|Project by Alin Dobra||posted 10-04-2007 04:55 AM||2404 views||4 times favorited||10 comments|
My wife was shopping for baby things few months back (we were expecting a baby that is now born) and found a nice basket in a baby store. The store was selling some stand for the basket but, obviously, I suggested my wife that I can build a cradle to fit the basket. After some discussions between me and my wife, we came up with a list of requirements:
1. The cradle has to fit perfectly the basket
2. The hight has to be such that it is easy to put and take off the baby while in bed (the cradle is supposed to be next to the bed).
3. The cradle has to swing effortlessly (babies like swinging a lot)
4. The cradle has to be really nice and to fit in the room where I previously build a solid cherry bunk bed for my son.
Some of the extra requirements I came up for myself (so I feel good about building the cradle) are:
1. It has to highlight hand joinery to the pint that it is almost impossible to build it exclusively with power tools
2. It has to be very sturdy but look very light at the same time
3. It has to be one of the best projects I have done both in therms of looks and difficulty
4. It has to be unique so I can brag about it.
The cradle is really the first project where I set out only with a vague idea of what I want, I did not follow any plans (I was designing as I was building) and I pushed my limit in terms of artistic expression (it must be all that bowl making where you are forced to be an artist).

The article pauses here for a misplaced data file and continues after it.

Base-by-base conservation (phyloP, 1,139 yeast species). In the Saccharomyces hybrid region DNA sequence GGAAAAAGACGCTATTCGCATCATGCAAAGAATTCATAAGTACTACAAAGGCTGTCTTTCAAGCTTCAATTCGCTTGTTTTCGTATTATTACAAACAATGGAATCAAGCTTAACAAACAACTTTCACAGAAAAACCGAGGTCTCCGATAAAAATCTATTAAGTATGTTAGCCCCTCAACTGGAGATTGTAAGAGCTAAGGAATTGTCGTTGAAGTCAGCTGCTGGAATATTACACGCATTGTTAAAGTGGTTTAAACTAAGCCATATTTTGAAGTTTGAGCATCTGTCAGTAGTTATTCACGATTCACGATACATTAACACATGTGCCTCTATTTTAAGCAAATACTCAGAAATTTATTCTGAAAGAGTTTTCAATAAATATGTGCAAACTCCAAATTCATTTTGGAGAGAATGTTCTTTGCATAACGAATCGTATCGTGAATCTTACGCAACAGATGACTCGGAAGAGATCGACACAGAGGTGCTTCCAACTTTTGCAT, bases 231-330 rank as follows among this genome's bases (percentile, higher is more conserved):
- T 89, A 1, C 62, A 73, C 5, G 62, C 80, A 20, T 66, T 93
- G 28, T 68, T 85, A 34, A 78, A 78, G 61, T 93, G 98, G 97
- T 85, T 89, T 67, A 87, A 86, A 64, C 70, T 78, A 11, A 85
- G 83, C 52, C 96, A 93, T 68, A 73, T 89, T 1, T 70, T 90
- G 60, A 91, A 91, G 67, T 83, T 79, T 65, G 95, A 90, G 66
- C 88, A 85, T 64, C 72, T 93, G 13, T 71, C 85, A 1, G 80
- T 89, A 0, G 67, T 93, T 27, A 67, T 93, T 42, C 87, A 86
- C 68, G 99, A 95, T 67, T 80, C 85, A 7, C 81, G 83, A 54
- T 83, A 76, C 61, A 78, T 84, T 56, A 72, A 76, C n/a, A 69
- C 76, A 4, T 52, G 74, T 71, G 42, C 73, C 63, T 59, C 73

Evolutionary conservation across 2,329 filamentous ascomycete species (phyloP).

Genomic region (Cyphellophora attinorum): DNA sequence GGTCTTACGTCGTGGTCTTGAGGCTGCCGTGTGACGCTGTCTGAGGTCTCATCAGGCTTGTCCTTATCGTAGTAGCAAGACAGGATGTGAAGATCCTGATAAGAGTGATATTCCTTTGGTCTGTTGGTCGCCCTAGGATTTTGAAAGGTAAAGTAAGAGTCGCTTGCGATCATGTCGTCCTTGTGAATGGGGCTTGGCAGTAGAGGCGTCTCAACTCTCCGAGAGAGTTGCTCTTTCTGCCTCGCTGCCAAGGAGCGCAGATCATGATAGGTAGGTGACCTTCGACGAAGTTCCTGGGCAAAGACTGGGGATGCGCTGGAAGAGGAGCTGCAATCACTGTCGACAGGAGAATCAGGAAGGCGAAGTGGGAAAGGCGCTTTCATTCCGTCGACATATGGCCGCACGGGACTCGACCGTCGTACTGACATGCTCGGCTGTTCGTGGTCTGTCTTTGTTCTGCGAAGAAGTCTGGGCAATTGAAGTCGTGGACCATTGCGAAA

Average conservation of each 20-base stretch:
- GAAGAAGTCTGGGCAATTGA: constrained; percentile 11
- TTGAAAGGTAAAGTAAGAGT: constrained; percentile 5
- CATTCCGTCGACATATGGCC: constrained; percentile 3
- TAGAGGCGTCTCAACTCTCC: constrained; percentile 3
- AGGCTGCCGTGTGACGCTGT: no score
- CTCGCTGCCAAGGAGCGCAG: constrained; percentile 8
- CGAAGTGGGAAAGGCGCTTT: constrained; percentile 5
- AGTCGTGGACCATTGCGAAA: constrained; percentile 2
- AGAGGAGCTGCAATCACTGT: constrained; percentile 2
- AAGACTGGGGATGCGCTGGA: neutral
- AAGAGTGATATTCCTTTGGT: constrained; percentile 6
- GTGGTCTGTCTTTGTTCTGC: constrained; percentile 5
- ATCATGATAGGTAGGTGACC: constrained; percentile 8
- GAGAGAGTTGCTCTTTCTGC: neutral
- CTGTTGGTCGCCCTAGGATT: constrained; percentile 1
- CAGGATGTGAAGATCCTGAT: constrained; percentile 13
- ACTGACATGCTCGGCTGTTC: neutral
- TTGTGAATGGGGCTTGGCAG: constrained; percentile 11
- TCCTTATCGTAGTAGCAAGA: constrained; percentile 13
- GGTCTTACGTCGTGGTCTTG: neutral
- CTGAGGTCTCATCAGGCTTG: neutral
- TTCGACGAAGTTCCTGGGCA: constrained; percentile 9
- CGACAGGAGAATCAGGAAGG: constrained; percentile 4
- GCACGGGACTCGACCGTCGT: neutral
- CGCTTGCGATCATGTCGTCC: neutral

What you see in the pictures is the result of this effort. The amount of wood I used in this project is about 10bf. Part of the reason it is so small is the fact that the sides of th cradle have been resawn from a single board (the planks are only 5/16” thick). I tried, and I think I succeeded, to avoid bulkiness but at the same time achieve good sturdiness (the cradle is indeed sturdy since it did not complain when I swung myself in it; I like to demo this to friends when they visit). Since my wife threatened to buy the stand from the shop that had the basket unless I build it fast, I ended up finishing the project in about 1 week and 2 days (working weekends and afternoons, of course). As I do with all my creations, I used no stain; what you see is the natural color of the cherry finished with a coat of linseed oil followed by 4 layers of shellac.
The planks that form the body of the cradle and joined using handcut dovetails. The bottom stretchers are also joined by dovetails to the swinging part or the decorative parts. The bottom stretcher that connects the two legs is joined using a through mortise and tenon with two floating wedges. I All the joinery is performed by hand using saw and chisels. The profile around the legs is routed but the profile on the small pieces that hold the side bottom stretchers are hand carved (I could not use the router because of the chatter).
-- -- Alin Dobra, Gainesville, Florida